PLAISTOW, N.H. — Jeb Bush's stump speech started to take on a defensive, pleading tone in the days following his sixth-place finish in the Iowa caucuses last week.
"I know I've been written off, I know the end is near, I know all that stuff," the onetime overwhelming favorite for the Republican presidential nomination told a couple of hundred people in a school cafeteria in Concord. "You know what gives me confidence? New Hampshire. … I trust you all. I've shown my heart. I've shown the depth of knowledge."
Political reporters have been asking him about quitting the race and how his campaign failed so spectacularly.
But New Hampshire has a knack for reviving struggling campaigns and embracing underdogs, as it did with Ronald Reagan, John McCain and Bill Clinton. Polls of the state's primary electorate are notoriously unreliable, but Bush this week showed signs he may be getting his second wind, and he and his allies insist that no matter what, he will compete in South Carolina's Feb. 20 primary.
A second- or third-place showing tonight could reverse the grim story line of Bush's campaign, while a fifth-place showing would extend it. New Hampshire wounded his father's and brother's presidential campaigns, and now it will determine whether this Bush limps into South Carolina or bounds in.
"He needs momentum from New Hampshire," said South Carolina Sen. Lindsey Graham, who endorsed Bush after suspending his own campaign for president.
"If he does good in his governor's lane and he performs competitively, it will help a lot," Graham said, referring to Bush, Chris Christie of New Jersey and John Kasich of Ohio, the three governors running. "The better he does in New Hampshire, the better he does in South Carolina. He's got the best infrastructure of anybody in South Carolina, and the Bush name is really popular in South Carolina."
Polls have long shown Donald Trump dominating the rest of the field in New Hampshire, with the real competition being for second and third place between Bush, Christie, Kasich and Sens. Ted Cruz of Texas and Marco Rubio of Florida.
Rubio appeared to have the wind at his back after his stronger-than-expected third-place showing in the Iowa caucuses, but his momentum may have slowed or halted after a shaky debate Saturday in which Rubio kept repeating the same talking points. Bush supporters — including at least 100 Floridians trudging through snow and ice on his behalf — have grown steadily more optimistic this week with Bush drawing overflow crowds.
"The debate was a pivotal moment," said former Florida House Speaker Will Weatherford of Wesley Chapel, who joined Bush at a Rotary meeting Monday in Nashua.
"On the ground — I was here four weeks ago — the difference and the feel with voters now is stark," Weatherford said. "Just the excitement level, the crowd size, the engagement, people that are giving him a second look. Everybody seems to be bunched up in the polls. If Gov. Bush can punch through that crowd and make a really big statement, I think he goes into South Carolina with a lot of momentum."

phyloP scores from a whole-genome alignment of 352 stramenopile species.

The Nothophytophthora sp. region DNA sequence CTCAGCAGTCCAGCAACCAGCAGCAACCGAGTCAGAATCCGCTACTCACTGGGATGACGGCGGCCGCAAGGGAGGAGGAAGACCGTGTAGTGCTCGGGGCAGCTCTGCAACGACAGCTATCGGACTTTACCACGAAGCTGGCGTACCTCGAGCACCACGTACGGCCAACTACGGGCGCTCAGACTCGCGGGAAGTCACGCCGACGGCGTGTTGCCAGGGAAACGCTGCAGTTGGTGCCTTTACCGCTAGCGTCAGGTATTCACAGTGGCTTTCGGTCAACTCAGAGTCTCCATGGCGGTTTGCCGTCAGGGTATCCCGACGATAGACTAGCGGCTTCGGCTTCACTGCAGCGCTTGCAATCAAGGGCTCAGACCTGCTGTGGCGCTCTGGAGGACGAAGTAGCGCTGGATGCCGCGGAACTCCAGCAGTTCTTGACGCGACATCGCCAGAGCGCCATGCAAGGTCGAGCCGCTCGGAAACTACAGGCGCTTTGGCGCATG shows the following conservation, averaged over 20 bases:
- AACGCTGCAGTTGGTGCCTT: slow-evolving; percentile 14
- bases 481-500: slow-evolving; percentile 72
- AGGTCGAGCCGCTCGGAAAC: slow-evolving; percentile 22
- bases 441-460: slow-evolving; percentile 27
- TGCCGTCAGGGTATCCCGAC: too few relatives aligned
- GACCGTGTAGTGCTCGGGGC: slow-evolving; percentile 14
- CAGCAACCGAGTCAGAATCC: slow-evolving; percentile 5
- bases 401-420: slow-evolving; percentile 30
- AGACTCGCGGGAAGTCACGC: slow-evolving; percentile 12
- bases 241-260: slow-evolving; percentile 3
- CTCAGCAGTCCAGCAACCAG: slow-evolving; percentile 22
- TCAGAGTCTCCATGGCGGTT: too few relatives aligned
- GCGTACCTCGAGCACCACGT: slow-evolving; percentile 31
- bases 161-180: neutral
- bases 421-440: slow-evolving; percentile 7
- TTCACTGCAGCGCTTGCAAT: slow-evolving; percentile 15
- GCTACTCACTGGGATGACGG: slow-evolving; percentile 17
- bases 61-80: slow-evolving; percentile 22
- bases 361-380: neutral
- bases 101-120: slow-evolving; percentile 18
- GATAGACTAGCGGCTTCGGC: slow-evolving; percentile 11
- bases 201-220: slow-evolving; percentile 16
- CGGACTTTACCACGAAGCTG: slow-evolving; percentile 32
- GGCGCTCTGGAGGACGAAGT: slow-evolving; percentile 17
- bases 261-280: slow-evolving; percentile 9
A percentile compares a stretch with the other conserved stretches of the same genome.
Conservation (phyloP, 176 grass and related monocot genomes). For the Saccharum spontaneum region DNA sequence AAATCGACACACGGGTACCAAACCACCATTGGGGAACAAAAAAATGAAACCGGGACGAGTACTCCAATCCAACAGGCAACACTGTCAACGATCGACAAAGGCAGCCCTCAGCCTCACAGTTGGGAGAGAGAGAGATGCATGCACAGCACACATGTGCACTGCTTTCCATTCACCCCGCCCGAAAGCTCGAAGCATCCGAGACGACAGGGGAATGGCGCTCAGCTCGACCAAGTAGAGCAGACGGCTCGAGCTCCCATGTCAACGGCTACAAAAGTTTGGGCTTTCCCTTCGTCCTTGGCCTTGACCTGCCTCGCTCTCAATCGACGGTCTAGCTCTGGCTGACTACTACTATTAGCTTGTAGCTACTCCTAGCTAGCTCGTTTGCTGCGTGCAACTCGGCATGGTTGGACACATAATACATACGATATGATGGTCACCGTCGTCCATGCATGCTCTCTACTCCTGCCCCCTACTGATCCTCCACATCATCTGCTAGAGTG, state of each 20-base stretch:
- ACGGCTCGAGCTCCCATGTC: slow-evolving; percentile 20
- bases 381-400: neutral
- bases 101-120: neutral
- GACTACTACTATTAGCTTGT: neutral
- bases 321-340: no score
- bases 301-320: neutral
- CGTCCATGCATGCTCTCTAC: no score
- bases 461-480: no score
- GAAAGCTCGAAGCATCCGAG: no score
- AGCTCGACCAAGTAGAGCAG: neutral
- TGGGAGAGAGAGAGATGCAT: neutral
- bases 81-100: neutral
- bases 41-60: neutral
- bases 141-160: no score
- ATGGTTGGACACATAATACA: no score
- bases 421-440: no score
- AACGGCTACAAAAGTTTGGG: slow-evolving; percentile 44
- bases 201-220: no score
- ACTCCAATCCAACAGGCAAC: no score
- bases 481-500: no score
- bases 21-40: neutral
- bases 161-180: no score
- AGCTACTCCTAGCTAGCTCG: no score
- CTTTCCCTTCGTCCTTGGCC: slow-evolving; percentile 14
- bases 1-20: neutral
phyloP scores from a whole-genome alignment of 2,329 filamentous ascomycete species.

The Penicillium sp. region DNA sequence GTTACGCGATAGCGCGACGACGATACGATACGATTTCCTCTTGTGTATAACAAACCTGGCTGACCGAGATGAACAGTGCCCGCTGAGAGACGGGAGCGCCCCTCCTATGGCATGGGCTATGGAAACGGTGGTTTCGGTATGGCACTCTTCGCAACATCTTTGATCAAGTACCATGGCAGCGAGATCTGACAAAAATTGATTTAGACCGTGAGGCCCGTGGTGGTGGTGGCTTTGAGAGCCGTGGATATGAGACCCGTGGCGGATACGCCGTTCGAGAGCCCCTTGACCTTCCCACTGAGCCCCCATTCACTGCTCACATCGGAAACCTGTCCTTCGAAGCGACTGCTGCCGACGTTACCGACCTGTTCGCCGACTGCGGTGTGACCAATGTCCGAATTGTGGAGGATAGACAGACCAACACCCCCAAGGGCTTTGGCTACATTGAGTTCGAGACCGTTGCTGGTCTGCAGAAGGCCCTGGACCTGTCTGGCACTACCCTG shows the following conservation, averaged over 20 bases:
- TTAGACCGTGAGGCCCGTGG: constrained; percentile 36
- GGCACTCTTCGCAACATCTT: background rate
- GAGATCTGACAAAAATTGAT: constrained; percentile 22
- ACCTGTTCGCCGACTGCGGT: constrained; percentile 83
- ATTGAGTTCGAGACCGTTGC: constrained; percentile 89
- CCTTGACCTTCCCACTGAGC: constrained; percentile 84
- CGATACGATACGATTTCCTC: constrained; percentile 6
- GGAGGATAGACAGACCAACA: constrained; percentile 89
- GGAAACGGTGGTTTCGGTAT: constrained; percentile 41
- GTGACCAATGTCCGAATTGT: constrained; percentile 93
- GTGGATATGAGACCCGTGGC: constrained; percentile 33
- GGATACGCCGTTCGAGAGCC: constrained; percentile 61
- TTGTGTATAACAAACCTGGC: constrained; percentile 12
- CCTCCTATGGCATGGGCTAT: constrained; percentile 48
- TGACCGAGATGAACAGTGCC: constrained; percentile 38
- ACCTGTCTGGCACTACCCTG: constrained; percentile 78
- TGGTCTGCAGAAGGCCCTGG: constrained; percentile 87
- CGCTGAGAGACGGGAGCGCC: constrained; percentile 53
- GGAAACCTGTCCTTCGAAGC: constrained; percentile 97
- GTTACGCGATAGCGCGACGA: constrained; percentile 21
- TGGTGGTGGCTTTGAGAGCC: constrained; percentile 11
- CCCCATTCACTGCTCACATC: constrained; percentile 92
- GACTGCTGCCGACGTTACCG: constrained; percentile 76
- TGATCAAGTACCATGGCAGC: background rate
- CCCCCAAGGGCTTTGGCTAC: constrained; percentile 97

Florida Chief Financial Officer Jeff Atwater said he has been heartened by conversations with voters while knocking on doors.
"I just let people know I am a Floridian, I had the privilege of serving in the Legislature with Jeb. Is there anything I can share? And they'll often ask, Is the man a conservative? I say absolutely — we did tort reform, we did education reform, we did tax reform, we did civil service reform, you name it," Atwater said. "They're very responsive"
In a sign that Bush sees Kasich as his biggest threat to beating the other governors, the Bush campaign on Monday started airing a commercial touting Bush as a reliable conservative, compared with Kasich, who supported an assault weapons ban, Medicaid expansion and defense cuts.
Kasich and Christie have staked their campaigns almost entirely on New Hampshire, holding 186 (Kasich) and 190 (Christie) campaign events, according to the New England Cable Network. Bush has held 111 and Rubio 86. But Bush has been building campaign operations outside of New Hampshire and has far more money than either Kasich or Christie.
As of Jan. 1, Bush's campaign had $7.6 million on hand, and his super PAC had $58 million.
"I probably won't make up my mind until I get in the voting booth," said Kathleen Giacobbe of Plaistow, who was leaning toward Rubio and Kasich. Bush, she said, is out. Too establishment.
As a snowstorm bore down on New Hampshire, Rubio shook hands at a diner in Nashua.
One voter expressed his confidence to the senator that he would finish second in the New Hampshire primary.
"Second? I always want to get as many votes as I can!" Rubio joked. "We'll see what happens tomorrow."
Another man was more encouraging, shouting, "You're going to win, senator!"
Rubio, 44, casts himself as the candidate best equipped to unite the GOP and to take on Hillary Clinton or Bernie Sanders, in part because he grew up in a family living paycheck to paycheck and in part because he represents a new generation.
Speaking to the Rotary Club in the same town, Bush warned members to be wary of untested senators like Rubio and Cruz.
"I can promise you it will happen in the next presidency — there will be a conflict, there will be an attack, there might be an outbreak of a disease. Something is going to happen. … 9/11 is an example of that," Bush said.
"All presidents have this opportunity and the question is, 'Who do you want to have to sit behind the big desk?' What kind of person do you want to have in this unforeseen, dynamic world where you don't know exactly how it all plays out? And I hope you want to have someone that actually has had some proven skills of leadership through life."
Contact Adam C. Smith at email@example.com. Follow @adamsmithtimes.